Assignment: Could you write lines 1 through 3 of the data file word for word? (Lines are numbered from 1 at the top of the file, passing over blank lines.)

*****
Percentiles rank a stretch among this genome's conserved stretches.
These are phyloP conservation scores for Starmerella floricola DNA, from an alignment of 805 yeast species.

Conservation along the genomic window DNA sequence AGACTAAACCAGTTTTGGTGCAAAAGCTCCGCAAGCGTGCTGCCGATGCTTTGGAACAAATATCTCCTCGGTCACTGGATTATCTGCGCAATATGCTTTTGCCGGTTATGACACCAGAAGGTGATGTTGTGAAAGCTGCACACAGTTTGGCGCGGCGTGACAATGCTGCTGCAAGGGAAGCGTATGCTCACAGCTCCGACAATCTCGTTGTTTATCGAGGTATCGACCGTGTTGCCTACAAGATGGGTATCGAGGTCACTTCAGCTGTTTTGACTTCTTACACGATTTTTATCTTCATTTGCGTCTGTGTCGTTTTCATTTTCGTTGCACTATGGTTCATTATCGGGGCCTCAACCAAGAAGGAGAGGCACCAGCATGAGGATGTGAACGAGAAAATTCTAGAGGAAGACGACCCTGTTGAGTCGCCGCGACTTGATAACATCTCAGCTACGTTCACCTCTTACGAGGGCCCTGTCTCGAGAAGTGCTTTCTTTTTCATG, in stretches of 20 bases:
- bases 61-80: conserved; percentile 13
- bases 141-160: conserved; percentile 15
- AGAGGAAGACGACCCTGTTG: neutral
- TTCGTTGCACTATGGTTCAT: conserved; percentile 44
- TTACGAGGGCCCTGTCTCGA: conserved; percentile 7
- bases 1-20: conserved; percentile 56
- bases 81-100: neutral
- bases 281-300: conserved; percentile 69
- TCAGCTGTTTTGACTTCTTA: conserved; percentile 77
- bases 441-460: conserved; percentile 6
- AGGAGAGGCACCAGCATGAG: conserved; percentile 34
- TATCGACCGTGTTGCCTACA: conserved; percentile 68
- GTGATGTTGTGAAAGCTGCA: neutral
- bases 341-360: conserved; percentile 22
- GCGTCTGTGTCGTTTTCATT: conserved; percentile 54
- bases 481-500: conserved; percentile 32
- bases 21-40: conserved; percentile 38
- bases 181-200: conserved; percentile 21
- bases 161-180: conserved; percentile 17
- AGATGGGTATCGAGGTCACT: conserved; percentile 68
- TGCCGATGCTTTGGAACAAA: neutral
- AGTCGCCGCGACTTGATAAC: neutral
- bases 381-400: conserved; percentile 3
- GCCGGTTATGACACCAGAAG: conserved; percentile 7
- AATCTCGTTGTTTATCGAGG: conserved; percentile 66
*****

Percentiles rank a stretch among this genome's conserved stretches.
These are phyloP conservation scores for Starmerella floricola DNA, from an alignment of 805 yeast species.

Conservation along the genomic window DNA sequence AGACTAAACCAGTTTTGGTGCAAAAGCTCCGCAAGCGTGCTGCCGATGCTTTGGAACAAATATCTCCTCGGTCACTGGATTATCTGCGCAATATGCTTTTGCCGGTTATGACACCAGAAGGTGATGTTGTGAAAGCTGCACACAGTTTGGCGCGGCGTGACAATGCTGCTGCAAGGGAAGCGTATGCTCACAGCTCCGACAATCTCGTTGTTTATCGAGGTATCGACCGTGTTGCCTACAAGATGGGTATCGAGGTCACTTCAGCTGTTTTGACTTCTTACACGATTTTTATCTTCATTTGCGTCTGTGTCGTTTTCATTTTCGTTGCACTATGGTTCATTATCGGGGCCTCAACCAAGAAGGAGAGGCACCAGCATGAGGATGTGAACGAGAAAATTCTAGAGGAAGACGACCCTGTTGAGTCGCCGCGACTTGATAACATCTCAGCTACGTTCACCTCTTACGAGGGCCCTGTCTCGAGAAGTGCTTTCTTTTTCATG, in stretches of 20 bases: